Monday, April 19, 2010

Characterization in Absalom, Absalom!

I have a wandering eye with Faulkner. Any time I put the book down for a day or two I start to lust after more interesting covers, more involving plots, more exuberant characters. The man takes a lot of discipline for me, and I'm trying to figure out why.

Here's what I've come up with so far (I have about a hundred pages to go): After reading Brede and having so many characters that I felt like I understood completely, Faulkner's characters are all kept at a distance. He uses a short-hand to describe them, for instance, Sutpen is the "devil himself" and always drawn from Rosa's point of view, which I'm not certain is a reliable point of view. Sutpen had a friend in Quentin's grandfather, which would suggest otherwise, as Q's grandfather seemed like a decent man. Of course there are such scant details about any of them. What we know if Judith, is that she has a calm unmoving face--that's it. Always calm. Well so what?

MOst of what I believe I know about the characters, I have learned from the time line and geneology at the back of my book. I think I cheated though by looking at it.

S. Riddle, has much to say on Absalom and I think he's right in suggesting one might need to work up to it by reading some of Faulkner's other works.


Emily J. said...

I think Sutpen's friendship with Q's grandfather is based on some underhanded deal,and he really is a rotten guy, which would mean Q's grandfather has a dark secret, but I'm only about 60 pages in. And although I "read" this book in high school, I know I didn't get it then, because I can't remember a thing about it. I've been trying not to read the back pages, because when I was reading Sound and the Fury, I kept looking at the geneaology and I think it prejudiced me. Also, this book is earlier in the chronology than S and F, which has caused me to disconnect more with Quentin. But I have a sort of prurient imagination about Sutpen, trying to figure out what dastardly deeds he's done, and sometimes the actuality is less interesting. What I can't figure out is why Ellen and Rosa felt doomed to marry him. I'm hoping to find out...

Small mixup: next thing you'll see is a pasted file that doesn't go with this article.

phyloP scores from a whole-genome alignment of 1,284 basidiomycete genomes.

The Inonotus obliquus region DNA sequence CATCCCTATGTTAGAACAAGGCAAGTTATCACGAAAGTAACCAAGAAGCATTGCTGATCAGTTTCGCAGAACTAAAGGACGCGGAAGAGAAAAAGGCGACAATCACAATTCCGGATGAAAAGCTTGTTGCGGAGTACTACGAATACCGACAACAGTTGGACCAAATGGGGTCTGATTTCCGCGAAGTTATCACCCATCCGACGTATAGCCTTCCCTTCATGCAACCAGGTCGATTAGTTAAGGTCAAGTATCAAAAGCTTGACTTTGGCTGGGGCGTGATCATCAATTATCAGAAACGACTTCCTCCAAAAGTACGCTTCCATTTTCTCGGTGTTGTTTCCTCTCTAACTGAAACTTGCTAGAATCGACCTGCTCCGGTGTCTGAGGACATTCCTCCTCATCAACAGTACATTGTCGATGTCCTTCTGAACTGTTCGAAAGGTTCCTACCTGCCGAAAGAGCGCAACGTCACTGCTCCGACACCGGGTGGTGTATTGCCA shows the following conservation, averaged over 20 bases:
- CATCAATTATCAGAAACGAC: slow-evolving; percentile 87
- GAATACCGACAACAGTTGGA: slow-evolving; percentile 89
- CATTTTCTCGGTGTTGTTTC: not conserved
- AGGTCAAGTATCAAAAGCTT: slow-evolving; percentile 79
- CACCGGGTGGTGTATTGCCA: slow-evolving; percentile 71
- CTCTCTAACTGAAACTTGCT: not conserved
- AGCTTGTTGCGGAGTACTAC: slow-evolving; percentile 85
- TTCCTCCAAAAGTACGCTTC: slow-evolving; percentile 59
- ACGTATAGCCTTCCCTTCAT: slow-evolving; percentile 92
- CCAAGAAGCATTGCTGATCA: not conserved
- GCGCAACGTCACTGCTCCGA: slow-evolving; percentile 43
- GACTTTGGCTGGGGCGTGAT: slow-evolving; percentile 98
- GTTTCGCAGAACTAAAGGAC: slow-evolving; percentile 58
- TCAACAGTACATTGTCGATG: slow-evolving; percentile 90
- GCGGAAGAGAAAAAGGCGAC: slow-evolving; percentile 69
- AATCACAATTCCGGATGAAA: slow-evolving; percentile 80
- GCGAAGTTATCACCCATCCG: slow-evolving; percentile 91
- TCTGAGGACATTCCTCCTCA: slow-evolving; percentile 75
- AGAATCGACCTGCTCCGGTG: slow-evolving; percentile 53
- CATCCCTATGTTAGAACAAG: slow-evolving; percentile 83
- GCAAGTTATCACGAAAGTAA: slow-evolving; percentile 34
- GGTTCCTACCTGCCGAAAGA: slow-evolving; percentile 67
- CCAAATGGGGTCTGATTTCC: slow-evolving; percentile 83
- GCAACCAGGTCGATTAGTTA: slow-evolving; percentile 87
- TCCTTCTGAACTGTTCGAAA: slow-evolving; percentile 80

Melanie B said...

I'm definitely lacking the necessary discipline for Faulkner right now. Absalom came in at the same time as a slew of other books I'd put on hold at the library and can't compete. My attention span is too short, this isn't a book that works in ten minute gulps. I'd need some sustained reading time to get past the beginning and need to not be short on sleep. Get back to me when I don't have two teething children.

BettyDuffy said...

I absolutely understand, Melanie. We'll catch you when we can.

I, on the other hand, have renewed interest as my reading last night brought me into a deeper investigation of Sutpen's origins. The incredible description of his family rolling out of the mountains--and the startling idea that it was his innocence that was his problem, his innocence that people were born, out of no fault or effort of their own into different classes.

mrsdarwin said...

Sutpen sounds like a fairly bad guy, but I can't buy Rosa Coldfield's "demon out of hell" hyperbole. Obviously the guy has major faults, but I almost can't see that he's any worse than anyone else in the book. Charles Bon is no rose in the garden either, and frankly, I didn't care for either of the Coldfield sisters.

What I found interesting (though again, it's still a slog through the prose sometimes) is Quentin's Harvard roommate trying to make sense out of this Southern Gothic saga. Quentin feels like a complete alien in this Northern setting, and hearing the story told against the backdrop of the New England snow makes it sound as foreign and out-of-place as Greek tragedy.